“Bye Bye Blues” is a popular and jazz standard written by Fred Hamm, Dave Bennett, Bert Lown, and Chauncey Gray and published in 1930.
The year it was introduced it was sung by The Vikings on the NBC radio series, The Vikings. It has been recorded by many artists, but the best-known recording is one made in 1952 by Les Paul and Mary Ford.
This perennial favorite song, Blue Skies, was introduced by Belle Baker in the 1926 musical Betsy. The following year the tune went big with the public, especially the version by Ben Selvin and His Orchestra recording under the pseudonym, The Knickerbockers.
Pianist and composer Spencer Williams titled Basin Street Blues after the street where he lived as a youngster with his aunt. But the house he lived in was no ordinary house: it was Mahogany Hall, probably the most famous brothel of Storyville, New Orleans’ red light district. And Spencer’s aunt was the notorious madam Lulu White. Lees verder →
When it comes to standards written before 1920, none has enjoyed more recordings by jazz artists than W.C. Handy’s classic, “St. Louis Blues.” Considered the most famous blues composition, the song was the most-recorded of all time from the 1930’s until “Star Dust” took the title over twenty years later. Lees verder →
Duke Ellington and Otto Hardwick’s sophisticated song from 1933 was a hit following its introduction. Two bands considered to be Ellington rivals, those of Don Redman and Jimmie Lunceford, recorded the tune in 1933 and 1934, respectively, while the great jazz trio of the Boswell Sisters did a superb job also in 1934. Lees verder →
Duke Ellington’s Orchestra introduced “Mood Indigo” at New York’s Cotton Club in 1930. Although composer credit for the tune was Albany Bigard, Duke Ellington, and Irving Mills (Ellington’s manager at the time), the complete story is a bit more complicated. The orchestra’s first recordings of the tune were made in October and December, 1930. Lees verder →
Gus Arnheim’s orchestra was the most popular dance band on the West Coast in the late 1920s and early ‘30s, and they were the house band at the posh Cocoanut Grove nightclub in Los Angeles. With vocal honors by vocalist Donald Novis, Arnheim’s version of “Sweet and Lovely” scored a prime spot in the charts for 14 weeks in 1931.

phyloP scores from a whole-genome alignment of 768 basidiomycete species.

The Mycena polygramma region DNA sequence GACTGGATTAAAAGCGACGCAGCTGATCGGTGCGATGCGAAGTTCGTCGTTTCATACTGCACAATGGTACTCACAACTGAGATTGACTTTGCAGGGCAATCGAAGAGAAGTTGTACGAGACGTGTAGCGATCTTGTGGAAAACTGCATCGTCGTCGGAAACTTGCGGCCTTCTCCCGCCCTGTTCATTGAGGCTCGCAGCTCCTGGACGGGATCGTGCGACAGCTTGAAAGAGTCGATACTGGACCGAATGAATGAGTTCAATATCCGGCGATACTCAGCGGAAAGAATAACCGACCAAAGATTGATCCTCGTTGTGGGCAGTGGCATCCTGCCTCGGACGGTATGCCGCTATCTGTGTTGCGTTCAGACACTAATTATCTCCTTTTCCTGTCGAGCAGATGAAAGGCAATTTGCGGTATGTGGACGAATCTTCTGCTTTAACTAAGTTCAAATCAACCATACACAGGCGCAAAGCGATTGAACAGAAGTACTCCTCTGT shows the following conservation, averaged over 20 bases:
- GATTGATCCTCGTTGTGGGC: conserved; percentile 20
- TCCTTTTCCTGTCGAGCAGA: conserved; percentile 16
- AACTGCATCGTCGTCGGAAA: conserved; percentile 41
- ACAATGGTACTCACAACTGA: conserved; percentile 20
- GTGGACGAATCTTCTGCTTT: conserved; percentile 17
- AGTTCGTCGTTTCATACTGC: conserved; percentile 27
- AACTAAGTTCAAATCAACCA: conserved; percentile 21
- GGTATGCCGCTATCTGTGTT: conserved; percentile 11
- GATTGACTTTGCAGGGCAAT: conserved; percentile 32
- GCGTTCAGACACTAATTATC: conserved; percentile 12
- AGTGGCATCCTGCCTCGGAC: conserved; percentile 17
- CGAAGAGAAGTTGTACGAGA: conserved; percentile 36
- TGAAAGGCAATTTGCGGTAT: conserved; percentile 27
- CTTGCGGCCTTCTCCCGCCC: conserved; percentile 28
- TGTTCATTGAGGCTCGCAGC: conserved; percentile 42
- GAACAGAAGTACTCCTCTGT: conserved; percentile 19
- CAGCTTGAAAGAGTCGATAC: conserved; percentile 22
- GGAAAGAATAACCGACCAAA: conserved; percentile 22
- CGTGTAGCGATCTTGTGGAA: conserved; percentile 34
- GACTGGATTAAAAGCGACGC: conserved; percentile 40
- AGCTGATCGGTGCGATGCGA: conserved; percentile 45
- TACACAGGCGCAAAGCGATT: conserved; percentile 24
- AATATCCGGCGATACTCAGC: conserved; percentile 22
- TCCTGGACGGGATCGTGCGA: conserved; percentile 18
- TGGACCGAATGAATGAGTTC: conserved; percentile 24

Todays song is the all famous: Body and Soul. While in London, Hollywood songwriter/conductor Johnny Green wrote “Body and Soul” for Gertrude Lawrence. Jack Hylton & His Orchestra recorded the ballad first in Britain, but it was Paul Whiteman and His Orchestra (Jack Fulton, vocal) who popularized it. Their recording hit the charts on October 11, 1930, and held the number one spot for six weeks.
Rudy Vallee & His Connecticut Yankees – Victor 22506-A, Confessin’ (That I Love You) written by Doc Daugherty, Ellis Reynolds & Al Neiburg.
Les Paul and Mary Ford
Lionel Hampton and his orchestra (1937)
Count Basie and Oscar Peterson
Tony Bennet and KD Lang
Guy Lombardo and his Royal Canadians
Django Rheinhardt &Stephane Grapelli
Lester Young and Oscar Peterson trio
The Easy Riders Jazz Band: Personnel: George Lewis [clarinet] Big Bill Bissonnette [trombone], Fred Vigorito [cornet] Dick Griffith [banjo] Mouldy Dick McCarthy [string bass] Noel Kalet [piano] Art Pulver [drums]
Al Bowlly and New Mayfair Dance Orchestra.
Ray Noble, directing: Max Goldberg-Bill Shakespeare/Trumpets, Jack Fleming And Another Trombone, Reeds probably: Laurie Payne, Harry Hines, George Smith, Bob Wise, Eric Siday-Reg Pursglove-Jean Pougnet-Violins, Harry Jacobson/Piano, Bert Thomas/Guitar
Jack Evetts/String Bass, Bill Harty/Drums.